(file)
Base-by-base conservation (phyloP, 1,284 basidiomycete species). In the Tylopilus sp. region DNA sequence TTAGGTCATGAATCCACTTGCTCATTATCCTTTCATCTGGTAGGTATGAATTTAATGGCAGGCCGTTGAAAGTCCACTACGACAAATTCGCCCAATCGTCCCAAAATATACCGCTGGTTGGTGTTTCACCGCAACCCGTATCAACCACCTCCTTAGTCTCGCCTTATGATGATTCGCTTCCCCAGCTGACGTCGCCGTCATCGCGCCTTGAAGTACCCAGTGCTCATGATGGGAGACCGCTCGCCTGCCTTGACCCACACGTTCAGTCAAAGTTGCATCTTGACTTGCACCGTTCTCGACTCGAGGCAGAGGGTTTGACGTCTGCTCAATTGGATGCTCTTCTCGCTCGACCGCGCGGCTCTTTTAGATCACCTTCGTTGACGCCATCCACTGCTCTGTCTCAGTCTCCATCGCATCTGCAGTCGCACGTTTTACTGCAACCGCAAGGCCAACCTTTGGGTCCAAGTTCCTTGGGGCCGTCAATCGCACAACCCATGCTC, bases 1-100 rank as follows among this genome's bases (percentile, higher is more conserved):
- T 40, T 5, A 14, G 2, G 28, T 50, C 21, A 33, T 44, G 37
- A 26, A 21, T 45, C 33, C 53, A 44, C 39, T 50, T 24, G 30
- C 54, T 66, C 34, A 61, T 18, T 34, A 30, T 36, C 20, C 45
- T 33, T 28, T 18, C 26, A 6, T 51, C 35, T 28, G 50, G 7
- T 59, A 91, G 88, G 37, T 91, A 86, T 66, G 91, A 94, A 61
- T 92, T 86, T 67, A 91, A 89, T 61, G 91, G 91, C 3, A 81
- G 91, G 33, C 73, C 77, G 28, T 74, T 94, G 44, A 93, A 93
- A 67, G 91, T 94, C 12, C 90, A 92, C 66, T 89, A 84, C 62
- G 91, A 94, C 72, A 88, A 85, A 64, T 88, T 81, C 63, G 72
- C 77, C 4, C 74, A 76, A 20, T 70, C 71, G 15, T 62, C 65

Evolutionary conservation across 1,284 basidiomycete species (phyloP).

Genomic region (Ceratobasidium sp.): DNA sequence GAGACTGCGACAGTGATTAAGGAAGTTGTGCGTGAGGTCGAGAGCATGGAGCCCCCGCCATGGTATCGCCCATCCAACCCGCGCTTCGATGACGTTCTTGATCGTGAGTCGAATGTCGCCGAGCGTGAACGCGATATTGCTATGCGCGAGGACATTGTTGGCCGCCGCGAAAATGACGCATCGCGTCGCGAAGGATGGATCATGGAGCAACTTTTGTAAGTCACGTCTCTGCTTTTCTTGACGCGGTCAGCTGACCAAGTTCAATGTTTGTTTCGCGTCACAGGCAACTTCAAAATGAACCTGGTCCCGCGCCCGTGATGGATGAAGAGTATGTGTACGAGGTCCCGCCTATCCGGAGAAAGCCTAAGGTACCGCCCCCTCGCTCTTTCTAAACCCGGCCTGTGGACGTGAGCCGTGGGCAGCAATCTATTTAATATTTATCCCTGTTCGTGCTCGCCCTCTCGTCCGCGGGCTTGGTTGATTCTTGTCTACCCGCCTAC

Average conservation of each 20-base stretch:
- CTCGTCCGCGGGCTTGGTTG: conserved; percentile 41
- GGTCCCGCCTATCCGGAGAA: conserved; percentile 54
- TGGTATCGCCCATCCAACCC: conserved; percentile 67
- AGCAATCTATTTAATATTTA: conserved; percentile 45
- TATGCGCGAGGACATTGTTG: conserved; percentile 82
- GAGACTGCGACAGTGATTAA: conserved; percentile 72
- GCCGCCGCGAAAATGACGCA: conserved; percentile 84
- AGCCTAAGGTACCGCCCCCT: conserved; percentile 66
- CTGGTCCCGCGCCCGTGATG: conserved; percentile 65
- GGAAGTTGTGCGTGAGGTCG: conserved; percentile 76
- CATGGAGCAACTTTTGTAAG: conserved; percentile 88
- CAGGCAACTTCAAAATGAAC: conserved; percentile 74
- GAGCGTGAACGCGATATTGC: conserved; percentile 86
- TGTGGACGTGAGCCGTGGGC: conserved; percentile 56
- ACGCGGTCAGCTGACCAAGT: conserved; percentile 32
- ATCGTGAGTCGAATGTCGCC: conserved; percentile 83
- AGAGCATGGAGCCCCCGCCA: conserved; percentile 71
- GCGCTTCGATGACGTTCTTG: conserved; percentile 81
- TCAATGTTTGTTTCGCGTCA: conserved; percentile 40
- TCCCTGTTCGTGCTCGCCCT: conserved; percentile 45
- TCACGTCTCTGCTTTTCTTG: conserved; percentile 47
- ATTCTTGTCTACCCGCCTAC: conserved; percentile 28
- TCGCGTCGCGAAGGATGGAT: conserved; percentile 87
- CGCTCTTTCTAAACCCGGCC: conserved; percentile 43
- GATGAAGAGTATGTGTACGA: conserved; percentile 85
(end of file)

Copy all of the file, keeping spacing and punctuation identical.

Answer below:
Base-by-base conservation (phyloP, 1,284 basidiomycete species). In the Tylopilus sp. region DNA sequence TTAGGTCATGAATCCACTTGCTCATTATCCTTTCATCTGGTAGGTATGAATTTAATGGCAGGCCGTTGAAAGTCCACTACGACAAATTCGCCCAATCGTCCCAAAATATACCGCTGGTTGGTGTTTCACCGCAACCCGTATCAACCACCTCCTTAGTCTCGCCTTATGATGATTCGCTTCCCCAGCTGACGTCGCCGTCATCGCGCCTTGAAGTACCCAGTGCTCATGATGGGAGACCGCTCGCCTGCCTTGACCCACACGTTCAGTCAAAGTTGCATCTTGACTTGCACCGTTCTCGACTCGAGGCAGAGGGTTTGACGTCTGCTCAATTGGATGCTCTTCTCGCTCGACCGCGCGGCTCTTTTAGATCACCTTCGTTGACGCCATCCACTGCTCTGTCTCAGTCTCCATCGCATCTGCAGTCGCACGTTTTACTGCAACCGCAAGGCCAACCTTTGGGTCCAAGTTCCTTGGGGCCGTCAATCGCACAACCCATGCTC, bases 1-100 rank as follows among this genome's bases (percentile, higher is more conserved):
- T 40, T 5, A 14, G 2, G 28, T 50, C 21, A 33, T 44, G 37
- A 26, A 21, T 45, C 33, C 53, A 44, C 39, T 50, T 24, G 30
- C 54, T 66, C 34, A 61, T 18, T 34, A 30, T 36, C 20, C 45
- T 33, T 28, T 18, C 26, A 6, T 51, C 35, T 28, G 50, G 7
- T 59, A 91, G 88, G 37, T 91, A 86, T 66, G 91, A 94, A 61
- T 92, T 86, T 67, A 91, A 89, T 61, G 91, G 91, C 3, A 81
- G 91, G 33, C 73, C 77, G 28, T 74, T 94, G 44, A 93, A 93
- A 67, G 91, T 94, C 12, C 90, A 92, C 66, T 89, A 84, C 62
- G 91, A 94, C 72, A 88, A 85, A 64, T 88, T 81, C 63, G 72
- C 77, C 4, C 74, A 76, A 20, T 70, C 71, G 15, T 62, C 65

Evolutionary conservation across 1,284 basidiomycete species (phyloP).

Genomic region (Ceratobasidium sp.): DNA sequence GAGACTGCGACAGTGATTAAGGAAGTTGTGCGTGAGGTCGAGAGCATGGAGCCCCCGCCATGGTATCGCCCATCCAACCCGCGCTTCGATGACGTTCTTGATCGTGAGTCGAATGTCGCCGAGCGTGAACGCGATATTGCTATGCGCGAGGACATTGTTGGCCGCCGCGAAAATGACGCATCGCGTCGCGAAGGATGGATCATGGAGCAACTTTTGTAAGTCACGTCTCTGCTTTTCTTGACGCGGTCAGCTGACCAAGTTCAATGTTTGTTTCGCGTCACAGGCAACTTCAAAATGAACCTGGTCCCGCGCCCGTGATGGATGAAGAGTATGTGTACGAGGTCCCGCCTATCCGGAGAAAGCCTAAGGTACCGCCCCCTCGCTCTTTCTAAACCCGGCCTGTGGACGTGAGCCGTGGGCAGCAATCTATTTAATATTTATCCCTGTTCGTGCTCGCCCTCTCGTCCGCGGGCTTGGTTGATTCTTGTCTACCCGCCTAC

Average conservation of each 20-base stretch:
- CTCGTCCGCGGGCTTGGTTG: conserved; percentile 41
- GGTCCCGCCTATCCGGAGAA: conserved; percentile 54
- TGGTATCGCCCATCCAACCC: conserved; percentile 67
- AGCAATCTATTTAATATTTA: conserved; percentile 45
- TATGCGCGAGGACATTGTTG: conserved; percentile 82
- GAGACTGCGACAGTGATTAA: conserved; percentile 72
- GCCGCCGCGAAAATGACGCA: conserved; percentile 84
- AGCCTAAGGTACCGCCCCCT: conserved; percentile 66
- CTGGTCCCGCGCCCGTGATG: conserved; percentile 65
- GGAAGTTGTGCGTGAGGTCG: conserved; percentile 76
- CATGGAGCAACTTTTGTAAG: conserved; percentile 88
- CAGGCAACTTCAAAATGAAC: conserved; percentile 74
- GAGCGTGAACGCGATATTGC: conserved; percentile 86
- TGTGGACGTGAGCCGTGGGC: conserved; percentile 56
- ACGCGGTCAGCTGACCAAGT: conserved; percentile 32
- ATCGTGAGTCGAATGTCGCC: conserved; percentile 83
- AGAGCATGGAGCCCCCGCCA: conserved; percentile 71
- GCGCTTCGATGACGTTCTTG: conserved; percentile 81
- TCAATGTTTGTTTCGCGTCA: conserved; percentile 40
- TCCCTGTTCGTGCTCGCCCT: conserved; percentile 45
- TCACGTCTCTGCTTTTCTTG: conserved; percentile 47
- ATTCTTGTCTACCCGCCTAC: conserved; percentile 28
- TCGCGTCGCGAAGGATGGAT: conserved; percentile 87
- CGCTCTTTCTAAACCCGGCC: conserved; percentile 43
- GATGAAGAGTATGTGTACGA: conserved; percentile 85